A visualization of audio interpreted from a geo-magnetic storm occurring in the Earth’s upper atmosphere.
NASA’s Fermi Gamma-ray Space Telescope orbits our planet every 95 minutes, building up increasingly deeper views of the universe with every circuit. This image compresses eight individual frames, from a movie showing 51 months of position and exposure data by Fermi’s Large Area Telescope (LAT), into a single snapshot. The pattern reflects numerous motions of the spacecraft, including its orbit around Earth, the precession of its orbital plane, the manner in which the LAT nods north and south on alternate orbits, and more.
The LAT sweeps across the entire sky every three hours, capturing the highest-energy form of light — gamma rays — from sources across the universe. These range from supermassive black holes billions of light-years away to intriguing objects in our own galaxy, such as X-ray binaries, supernova remnants and pulsars.
Pretty, huh? That’s an aurora. But it’s not like any other aurora you’ve seen.
That one was caused by a nuclear weapon detonated in space. In 1962, the U.S. military detonated several nukes about 250 miles above the Pacific in order to, well … see what would happen. The project, called Starfish Prime (which sounds like a comic book villain), disrupted the Van Allen radiation belt that surrounds Earth and sent a wave of charged particles toward Earth.
Charged particles interacting with the atmosphere are exactly what cause auroras. Only they’re not usually visible as far south as Hawaii … unless you use a nuke to make them.
If you’d like a more peaceful look at auroras, check out this episode of It’s Okay To Be Smart on YouTube: The Auroras.
The Lobster Nebula
For reasons unknown, NGC 6357 is forming some of the most massive stars ever discovered. Near the more obvious Cat’s Paw nebula, NGC 6357 houses the open star cluster Pismis 24, home to these tremendously bright and blue stars. The overall red glow near the inner star forming region results from the emission of ionized hydrogen gas. The surrounding nebula, shown above, holds a complex tapestry of gas, dark dust, stars still forming, and newly born stars. The intricate patterns are caused by complex interactions between interstellar winds, radiation pressures, magnetic fields, and gravity. NGC 6357 spans about 400 light years and lies about 8,000 light years away toward the constellation of the Scorpion.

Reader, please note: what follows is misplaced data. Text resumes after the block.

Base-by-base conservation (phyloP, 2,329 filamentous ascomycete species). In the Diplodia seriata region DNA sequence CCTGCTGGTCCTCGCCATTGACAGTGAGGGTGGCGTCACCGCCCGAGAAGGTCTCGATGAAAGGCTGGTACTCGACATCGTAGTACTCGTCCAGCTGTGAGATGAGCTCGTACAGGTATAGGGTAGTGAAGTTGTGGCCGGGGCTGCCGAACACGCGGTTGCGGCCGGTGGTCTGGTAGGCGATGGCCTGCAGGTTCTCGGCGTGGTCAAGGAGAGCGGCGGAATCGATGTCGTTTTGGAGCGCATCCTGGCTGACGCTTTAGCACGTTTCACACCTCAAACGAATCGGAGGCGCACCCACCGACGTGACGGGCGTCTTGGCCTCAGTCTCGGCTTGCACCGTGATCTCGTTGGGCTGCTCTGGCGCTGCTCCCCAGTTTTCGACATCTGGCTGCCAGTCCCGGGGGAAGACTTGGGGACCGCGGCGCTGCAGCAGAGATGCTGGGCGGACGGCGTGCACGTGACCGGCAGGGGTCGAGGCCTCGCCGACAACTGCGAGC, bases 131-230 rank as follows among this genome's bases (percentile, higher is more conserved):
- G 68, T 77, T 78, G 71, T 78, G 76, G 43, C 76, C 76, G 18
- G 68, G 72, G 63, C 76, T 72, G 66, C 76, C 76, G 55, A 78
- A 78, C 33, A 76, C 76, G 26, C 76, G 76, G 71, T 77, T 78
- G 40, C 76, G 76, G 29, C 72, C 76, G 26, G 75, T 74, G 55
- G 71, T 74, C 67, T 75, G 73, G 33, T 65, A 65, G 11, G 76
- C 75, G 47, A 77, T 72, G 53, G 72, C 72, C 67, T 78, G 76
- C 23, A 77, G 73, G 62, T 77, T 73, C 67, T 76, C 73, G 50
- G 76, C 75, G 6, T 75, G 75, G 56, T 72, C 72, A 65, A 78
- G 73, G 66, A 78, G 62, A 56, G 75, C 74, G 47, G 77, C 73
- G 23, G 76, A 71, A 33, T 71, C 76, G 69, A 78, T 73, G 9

Image credit: Warrumbungle Observatory
Earth and Moon as seen from Mars
Besides viewing Mars, Mars Reconnaissance Orbiter’s High Resolution Imaging Science Experiment (HiRISE) camera can also be used to view other planets. MRO took this image of the Earth and the Moon on 3 October 2007.
Image credit: NASA
Janus is spotted over Saturn’s north pole in this image while Mimas’ shadow glides across Saturn. Janus is the faint dot that appears just above Saturn’s north pole. Mimas’ shadow can be seen in the southern hemisphere of Saturn, south of the rings’ shadow.
Image credit: NASA/JPL-Caltech/Space Science Institute
Saturn’s B ring is spread in all its glory in this image from Cassini. Scientists are hard at work trying to better understand the origin and nature of the various structures seen in the B ring.
Saturn’s B ring is the densest and most massive of all the rings. The C ring is also visible inside the B ring and the A ring puts on an appearance beyond the Cassini Division near the top and bottom of the image.
Image Credit: NASA/JPL-Caltech/Space Science Institute
The Eta Carinae Nebula
A jewel of the southern sky, the Great Carina Nebula, also known as NGC 3372, spans over 300 light-years, one of our galaxy’s largest star forming regions. Like the smaller, more northerly Great Orion Nebula, the Carina Nebula is easily visible to the unaided eye, though at a distance of 7,500 light-years it is some 5 times farther away. This gorgeous telescopic portrait reveals remarkable details of the region’s glowing filaments of interstellar gas and obscuring cosmic dust clouds. Wider than the Full Moon in angular size, the field of view stretches nearly 100 light-years across the nebula. The Carina Nebula is home to young, extremely massive stars, including the still enigmatic variable Eta Carinae, a star with well over 100 times the mass of the Sun. Eta Carinae is the brightest star at the left, near the dusty Keyhole Nebula. While Eta Carinae itself maybe on the verge of a supernova explosion, X-ray images indicate that the Great Carina Nebula has been a veritable supernova factory.
Image credit: Warrumbungle Observatory